How Hand Tracking Works
Posted; September 3, 2020
From the earliest hardware prototypes to the latest Gemini tracking platform, Ultraleap’s hand tracking hardware and software has come a long way. Here’s a look at how raw sensor data is translated into useful information that developers can use in their applications.
Hand tracking hardware
From a hardware perspective, hand tracking is relatively simple. The heart of a device is two cameras and some infrared LEDs. These track infrared light at a wavelength of 850 nanometers, which is outside the visible light spectrum. The LEDs pulse in sync with the camera framerate, allowing for significantly lower power use and increased intensity.
Ultraleap’s hand tracking modules the Leap Motion Controller and the Stereo IR 170 Camera Module work on this principle, as do Varjo's headsets with embedded Ultraleap hand tracking, and VR/AR headsets built using Qualcomm’s XR2 reference designs.
Wide angle lenses are used to create a large interaction zone within which a user’s hands can be detected. The Leap Motion Controller has an interaction zone that extends from 10cm to 60cm or more, extending from the device in a 140x120° typical field of view. The Stereo IR 170 Camera Module has an even larger interaction zone, extending from 10cm to 75cm or more, with a 170x170° typical field of view (160x160° minimum).
It takes the form of an inverted pyramid for the Leap Motion Controller, and an inverted cone-like shape for the Stereo IR 170. This is created by the intersection of the binocular cameras’ fields of view.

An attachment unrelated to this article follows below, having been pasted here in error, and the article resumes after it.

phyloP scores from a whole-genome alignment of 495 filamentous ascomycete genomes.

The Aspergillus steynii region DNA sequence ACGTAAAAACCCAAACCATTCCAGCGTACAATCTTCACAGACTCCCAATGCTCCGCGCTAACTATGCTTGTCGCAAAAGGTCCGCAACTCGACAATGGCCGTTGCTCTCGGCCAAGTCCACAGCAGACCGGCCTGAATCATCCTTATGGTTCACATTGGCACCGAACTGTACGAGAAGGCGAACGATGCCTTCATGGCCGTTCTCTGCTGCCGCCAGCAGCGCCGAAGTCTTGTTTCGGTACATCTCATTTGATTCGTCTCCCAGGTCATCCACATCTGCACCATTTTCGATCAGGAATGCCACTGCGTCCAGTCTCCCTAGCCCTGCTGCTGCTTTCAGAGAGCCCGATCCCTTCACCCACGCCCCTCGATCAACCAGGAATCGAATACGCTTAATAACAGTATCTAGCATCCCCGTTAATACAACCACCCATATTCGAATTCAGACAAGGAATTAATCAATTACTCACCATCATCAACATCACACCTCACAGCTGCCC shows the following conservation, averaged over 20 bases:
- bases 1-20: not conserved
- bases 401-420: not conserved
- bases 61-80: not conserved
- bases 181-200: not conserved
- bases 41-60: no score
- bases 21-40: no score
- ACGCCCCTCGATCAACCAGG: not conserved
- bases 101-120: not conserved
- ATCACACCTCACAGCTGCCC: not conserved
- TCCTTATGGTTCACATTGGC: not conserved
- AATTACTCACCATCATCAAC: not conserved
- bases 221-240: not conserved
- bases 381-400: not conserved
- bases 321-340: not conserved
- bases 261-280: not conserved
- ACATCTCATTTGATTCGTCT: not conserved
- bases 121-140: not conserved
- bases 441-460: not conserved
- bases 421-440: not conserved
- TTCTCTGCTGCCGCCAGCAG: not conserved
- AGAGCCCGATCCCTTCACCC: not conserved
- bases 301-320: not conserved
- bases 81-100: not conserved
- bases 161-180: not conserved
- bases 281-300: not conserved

The range is limited by LED light propagation through space, since it becomes much harder to infer your hand’s position in 3D beyond a certain distance. LED light intensity is ultimately limited by the maximum current that can be drawn over the USB connection.
At this point, the hand tracking device’s USB controller reads the sensor data into its own local memory and performs any necessary resolution adjustments. This data is then streamed via USB to Ultraleap’s hand tracking software.
The data takes the form of a grayscale stereo image of the near-infrared light spectrum, separated into the left and right cameras. Typically, the only objects you’ll see are those directly illuminated by the device’s LEDs. However, incandescent light bulbs, halogens, and daylight will also light up the scene in infrared. You might also notice that certain things, like cotton shirts, can appear white even though they are dark in the visible spectrum.
Hand tracking software
Once the image data is streamed to your computer, it’s time for some heavy mathematical lifting. Despite popular misconceptions, our hand tracking platform doesn’t generate a depth map – instead it applies advanced algorithms to the raw sensor data.
The Leap Motion Service is the software on your computer that processes the images. After compensating for background objects (such as heads) and ambient environmental lighting, the images are analyzed to reconstruct a 3D representation of what the device “sees”.
Next, the tracking layer matches the data to extract tracking information such as fingers. Our hand tracking algorithms interpret the 3D data and infer the positions of occluded objects. Filtering techniques are applied to ensure smooth temporal coherence of the data.
The hand tracking algorithms in Gemini (the fifth generation of our core software) are more robust than ever before. One key benefit is improved performance for two-handed interactions.
The Leap Motion Service then feeds the results – expressed as a series of frames, or snapshots, containing all of the tracking data – into a transport protocol.
Through this protocol, the service communicates with the Leap Motion Control Panel, as well as native and web client libraries, through a TCP or WebSocket connection. The client library organizes the data into an object-oriented API structure, manages frame history, and provides helper functions and classes. From there, the application logic ties into the Leap Motion input, allowing a motion-controlled interactive experience in spatial computing, self-serve kiosks, digital out-of-home advertising, automotive, and many more .